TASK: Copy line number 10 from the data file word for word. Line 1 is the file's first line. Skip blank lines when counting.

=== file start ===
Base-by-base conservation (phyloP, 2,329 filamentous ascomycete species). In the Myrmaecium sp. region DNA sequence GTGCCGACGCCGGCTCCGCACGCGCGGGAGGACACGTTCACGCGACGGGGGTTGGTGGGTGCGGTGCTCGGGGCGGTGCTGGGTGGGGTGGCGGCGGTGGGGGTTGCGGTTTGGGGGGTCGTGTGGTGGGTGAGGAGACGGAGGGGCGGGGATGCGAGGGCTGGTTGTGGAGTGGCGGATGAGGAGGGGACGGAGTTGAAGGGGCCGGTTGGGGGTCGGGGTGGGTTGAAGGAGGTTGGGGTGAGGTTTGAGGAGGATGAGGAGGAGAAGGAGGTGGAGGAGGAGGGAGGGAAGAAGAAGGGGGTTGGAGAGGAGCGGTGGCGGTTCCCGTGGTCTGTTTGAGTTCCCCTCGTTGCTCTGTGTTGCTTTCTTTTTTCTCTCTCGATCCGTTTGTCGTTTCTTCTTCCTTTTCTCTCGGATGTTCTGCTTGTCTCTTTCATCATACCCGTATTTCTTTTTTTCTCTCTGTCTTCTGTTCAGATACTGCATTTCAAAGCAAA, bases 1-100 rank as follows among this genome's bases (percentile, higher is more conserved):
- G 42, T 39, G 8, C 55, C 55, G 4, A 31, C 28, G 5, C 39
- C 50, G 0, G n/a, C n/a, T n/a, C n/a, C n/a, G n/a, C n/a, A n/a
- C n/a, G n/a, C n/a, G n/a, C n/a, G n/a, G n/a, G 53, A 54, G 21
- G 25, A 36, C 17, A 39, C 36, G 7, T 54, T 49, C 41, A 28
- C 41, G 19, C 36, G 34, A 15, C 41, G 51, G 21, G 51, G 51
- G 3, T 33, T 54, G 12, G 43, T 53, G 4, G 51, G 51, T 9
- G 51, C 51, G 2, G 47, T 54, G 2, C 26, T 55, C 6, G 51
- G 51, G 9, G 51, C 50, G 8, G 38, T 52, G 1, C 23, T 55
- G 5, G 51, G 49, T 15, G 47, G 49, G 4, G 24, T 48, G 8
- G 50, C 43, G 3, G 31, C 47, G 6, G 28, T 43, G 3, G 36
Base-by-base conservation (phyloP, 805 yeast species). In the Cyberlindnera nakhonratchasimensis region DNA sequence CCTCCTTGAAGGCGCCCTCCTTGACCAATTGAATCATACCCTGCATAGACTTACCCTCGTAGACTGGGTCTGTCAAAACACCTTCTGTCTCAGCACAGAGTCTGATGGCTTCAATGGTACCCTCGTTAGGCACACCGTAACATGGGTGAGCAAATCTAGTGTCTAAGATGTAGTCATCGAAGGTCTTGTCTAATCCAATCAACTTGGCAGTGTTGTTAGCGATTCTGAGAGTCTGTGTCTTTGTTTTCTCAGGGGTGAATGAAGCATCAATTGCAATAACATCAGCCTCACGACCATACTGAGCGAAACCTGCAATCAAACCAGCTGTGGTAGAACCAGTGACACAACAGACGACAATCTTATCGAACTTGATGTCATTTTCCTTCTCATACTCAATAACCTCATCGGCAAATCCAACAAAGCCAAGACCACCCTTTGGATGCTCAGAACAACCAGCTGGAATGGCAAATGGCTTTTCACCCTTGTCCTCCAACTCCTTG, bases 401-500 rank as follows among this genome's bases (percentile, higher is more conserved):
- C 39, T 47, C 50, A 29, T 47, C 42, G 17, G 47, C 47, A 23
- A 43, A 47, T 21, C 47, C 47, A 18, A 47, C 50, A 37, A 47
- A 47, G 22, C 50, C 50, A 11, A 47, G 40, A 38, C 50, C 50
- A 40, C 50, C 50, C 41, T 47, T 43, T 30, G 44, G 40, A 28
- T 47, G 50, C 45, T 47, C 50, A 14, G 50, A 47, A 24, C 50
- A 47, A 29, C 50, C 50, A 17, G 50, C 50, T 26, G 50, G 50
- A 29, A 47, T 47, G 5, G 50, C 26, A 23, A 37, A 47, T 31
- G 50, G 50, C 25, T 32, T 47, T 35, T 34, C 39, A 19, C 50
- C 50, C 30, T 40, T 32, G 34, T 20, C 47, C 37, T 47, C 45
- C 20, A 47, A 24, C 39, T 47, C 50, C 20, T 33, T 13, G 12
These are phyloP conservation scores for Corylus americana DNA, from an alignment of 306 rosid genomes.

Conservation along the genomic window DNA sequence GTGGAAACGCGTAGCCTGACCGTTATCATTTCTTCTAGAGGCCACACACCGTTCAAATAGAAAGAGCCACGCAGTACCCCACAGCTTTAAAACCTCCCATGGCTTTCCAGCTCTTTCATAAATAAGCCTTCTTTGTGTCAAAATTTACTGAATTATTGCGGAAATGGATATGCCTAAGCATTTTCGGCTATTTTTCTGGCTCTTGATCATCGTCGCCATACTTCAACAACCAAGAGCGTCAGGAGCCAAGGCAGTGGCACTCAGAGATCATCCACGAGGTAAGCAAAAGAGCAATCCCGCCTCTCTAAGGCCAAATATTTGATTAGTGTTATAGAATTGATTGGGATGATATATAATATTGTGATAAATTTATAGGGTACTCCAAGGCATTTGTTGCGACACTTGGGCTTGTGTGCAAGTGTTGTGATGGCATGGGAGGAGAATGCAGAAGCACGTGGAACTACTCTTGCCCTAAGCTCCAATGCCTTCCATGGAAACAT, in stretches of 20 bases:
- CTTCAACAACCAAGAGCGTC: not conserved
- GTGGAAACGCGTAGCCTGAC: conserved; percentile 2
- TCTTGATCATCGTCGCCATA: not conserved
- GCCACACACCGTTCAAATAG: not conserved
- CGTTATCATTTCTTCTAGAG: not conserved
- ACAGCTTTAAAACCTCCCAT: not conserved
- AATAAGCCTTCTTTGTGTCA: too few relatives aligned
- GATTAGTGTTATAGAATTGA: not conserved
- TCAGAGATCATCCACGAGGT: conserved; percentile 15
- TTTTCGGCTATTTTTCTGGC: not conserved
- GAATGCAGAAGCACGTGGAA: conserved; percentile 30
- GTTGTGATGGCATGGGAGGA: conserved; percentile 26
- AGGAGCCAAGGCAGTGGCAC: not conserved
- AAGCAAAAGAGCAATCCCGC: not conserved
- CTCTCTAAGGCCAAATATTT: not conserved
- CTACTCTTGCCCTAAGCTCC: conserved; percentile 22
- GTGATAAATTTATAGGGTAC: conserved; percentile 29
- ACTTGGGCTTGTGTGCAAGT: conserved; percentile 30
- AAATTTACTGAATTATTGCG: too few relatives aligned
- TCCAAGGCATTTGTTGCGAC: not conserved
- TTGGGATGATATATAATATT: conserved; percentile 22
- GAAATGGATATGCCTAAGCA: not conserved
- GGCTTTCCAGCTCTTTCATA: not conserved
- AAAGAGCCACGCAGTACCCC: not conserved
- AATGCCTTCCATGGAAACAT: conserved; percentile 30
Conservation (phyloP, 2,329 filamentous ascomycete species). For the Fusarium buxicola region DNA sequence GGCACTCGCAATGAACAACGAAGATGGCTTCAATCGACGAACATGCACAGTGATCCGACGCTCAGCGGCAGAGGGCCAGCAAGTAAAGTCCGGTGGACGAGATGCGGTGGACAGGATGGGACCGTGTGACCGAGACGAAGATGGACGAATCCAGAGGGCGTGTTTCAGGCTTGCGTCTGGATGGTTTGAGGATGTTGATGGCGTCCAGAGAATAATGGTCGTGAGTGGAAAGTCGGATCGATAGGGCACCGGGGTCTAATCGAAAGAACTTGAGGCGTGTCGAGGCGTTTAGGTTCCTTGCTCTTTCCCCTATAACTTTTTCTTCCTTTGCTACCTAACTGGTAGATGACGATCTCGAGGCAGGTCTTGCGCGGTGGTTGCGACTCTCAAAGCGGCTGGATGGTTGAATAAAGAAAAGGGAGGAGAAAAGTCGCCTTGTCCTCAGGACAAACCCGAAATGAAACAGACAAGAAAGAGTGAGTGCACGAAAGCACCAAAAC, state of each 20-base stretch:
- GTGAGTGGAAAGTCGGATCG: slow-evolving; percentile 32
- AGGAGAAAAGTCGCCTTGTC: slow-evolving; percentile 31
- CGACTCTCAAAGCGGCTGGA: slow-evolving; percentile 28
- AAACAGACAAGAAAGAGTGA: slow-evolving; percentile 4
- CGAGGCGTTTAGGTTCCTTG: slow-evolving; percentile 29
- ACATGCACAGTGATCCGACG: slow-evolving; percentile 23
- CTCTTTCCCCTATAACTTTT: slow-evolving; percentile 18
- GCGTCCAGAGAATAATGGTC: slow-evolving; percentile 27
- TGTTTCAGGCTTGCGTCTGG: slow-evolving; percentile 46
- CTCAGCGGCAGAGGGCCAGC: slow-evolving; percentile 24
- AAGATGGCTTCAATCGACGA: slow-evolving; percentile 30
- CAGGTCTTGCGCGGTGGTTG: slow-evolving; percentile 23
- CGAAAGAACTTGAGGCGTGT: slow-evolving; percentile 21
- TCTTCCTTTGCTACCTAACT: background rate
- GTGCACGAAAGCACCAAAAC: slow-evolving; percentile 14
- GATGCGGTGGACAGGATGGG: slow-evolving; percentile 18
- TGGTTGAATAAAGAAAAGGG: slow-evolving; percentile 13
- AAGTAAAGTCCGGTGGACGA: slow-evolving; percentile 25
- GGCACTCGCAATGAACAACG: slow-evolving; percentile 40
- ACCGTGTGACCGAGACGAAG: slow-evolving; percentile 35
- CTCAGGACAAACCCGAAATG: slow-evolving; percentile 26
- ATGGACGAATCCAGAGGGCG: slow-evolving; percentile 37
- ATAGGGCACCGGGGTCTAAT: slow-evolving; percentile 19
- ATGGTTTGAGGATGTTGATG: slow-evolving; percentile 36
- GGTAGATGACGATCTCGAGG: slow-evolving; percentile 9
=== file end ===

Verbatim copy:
- G 5, G 51, G 49, T 15, G 47, G 49, G 4, G 24, T 48, G 8